Tests that examine the ovaries, pelvic area, blood, and ovarian tissue are used to detect (find) and diagnose ovarian germ cell tumor.

The following tests and procedures may be used:

  • Pelvic exam: An exam of the vagina, cervix, uterus, fallopian tubes, ovaries, and rectum. The doctor or nurse inserts one or two lubricated, gloved fingers of one hand into the vagina and the other hand is placed over the lower abdomen to feel the size, shape, and position of the uterus and ovaries. A speculum is also inserted into the vagina and the doctor or nurse looks at the vagina and cervix for signs of disease. A Pap test or Pap smear of the cervix is usually done. The doctor or nurse also inserts a lubricated, gloved finger into the rectum to feel for lumps or abnormal areas.Pelvic exam; drawing shows a side view of the female reproductive anatomy during a pelvic exam. The uterus, left fallopian tube, left ovary, cervix, vagina, bladder, and rectum are shown. Two gloved fingers of one hand of the doctor or nurse are shown inserted into the vagina, while the other hand is shown pressing on the lower abdomen. The inset shows a woman covered by a drape on an exam table with her legs apart and her feet in stirrups.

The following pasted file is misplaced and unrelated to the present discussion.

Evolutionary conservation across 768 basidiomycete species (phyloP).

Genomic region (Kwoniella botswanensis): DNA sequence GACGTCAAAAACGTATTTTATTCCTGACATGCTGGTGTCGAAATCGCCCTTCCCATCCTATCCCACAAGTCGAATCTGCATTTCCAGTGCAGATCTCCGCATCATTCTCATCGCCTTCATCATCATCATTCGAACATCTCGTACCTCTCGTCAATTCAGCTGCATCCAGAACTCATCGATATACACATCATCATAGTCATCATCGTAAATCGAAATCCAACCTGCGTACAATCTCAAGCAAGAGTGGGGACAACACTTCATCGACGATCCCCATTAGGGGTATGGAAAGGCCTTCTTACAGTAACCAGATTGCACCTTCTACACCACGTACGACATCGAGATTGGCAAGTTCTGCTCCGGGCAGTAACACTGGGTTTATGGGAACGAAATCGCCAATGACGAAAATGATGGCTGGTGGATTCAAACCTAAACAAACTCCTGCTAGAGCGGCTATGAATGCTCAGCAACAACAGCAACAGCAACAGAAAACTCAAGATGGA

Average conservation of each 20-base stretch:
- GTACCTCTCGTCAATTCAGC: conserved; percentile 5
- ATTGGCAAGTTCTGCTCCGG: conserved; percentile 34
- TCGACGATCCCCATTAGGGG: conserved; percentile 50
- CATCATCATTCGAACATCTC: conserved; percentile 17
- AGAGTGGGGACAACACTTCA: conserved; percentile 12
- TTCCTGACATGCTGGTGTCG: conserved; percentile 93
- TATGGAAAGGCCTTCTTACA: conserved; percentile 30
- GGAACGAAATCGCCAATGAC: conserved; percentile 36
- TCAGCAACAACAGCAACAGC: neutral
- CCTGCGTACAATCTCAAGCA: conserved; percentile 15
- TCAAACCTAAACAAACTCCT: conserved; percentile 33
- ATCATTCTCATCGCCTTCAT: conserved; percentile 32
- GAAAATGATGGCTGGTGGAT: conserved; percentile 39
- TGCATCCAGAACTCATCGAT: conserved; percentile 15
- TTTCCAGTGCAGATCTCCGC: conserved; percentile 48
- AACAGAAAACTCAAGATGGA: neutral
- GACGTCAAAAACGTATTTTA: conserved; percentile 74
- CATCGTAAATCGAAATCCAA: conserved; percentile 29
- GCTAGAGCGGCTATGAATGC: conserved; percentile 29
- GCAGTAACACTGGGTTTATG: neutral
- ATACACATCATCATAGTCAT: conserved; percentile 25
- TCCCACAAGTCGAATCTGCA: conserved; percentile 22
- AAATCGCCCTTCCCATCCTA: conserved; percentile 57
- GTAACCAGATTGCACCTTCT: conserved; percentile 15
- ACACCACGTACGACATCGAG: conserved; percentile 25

• Laparotomy: A surgical procedure in which an incision (cut) is made in the wall of the abdomen to check the inside of the abdomen for signs of disease. The size of the incision depends on the reason the laparotomy is being done. Sometimes organs are removed or tissue samples are taken for biopsy.

  • Lymphangiogram: A procedure used to x-ray the lymph system. A dye is injected into the lymph vessels in the feet. The dye travels upward through the lymph nodes and lymph vessels, and x-rays are taken to see if there are any blockages. This test helps find out whether cancer has spread to the lymph nodes.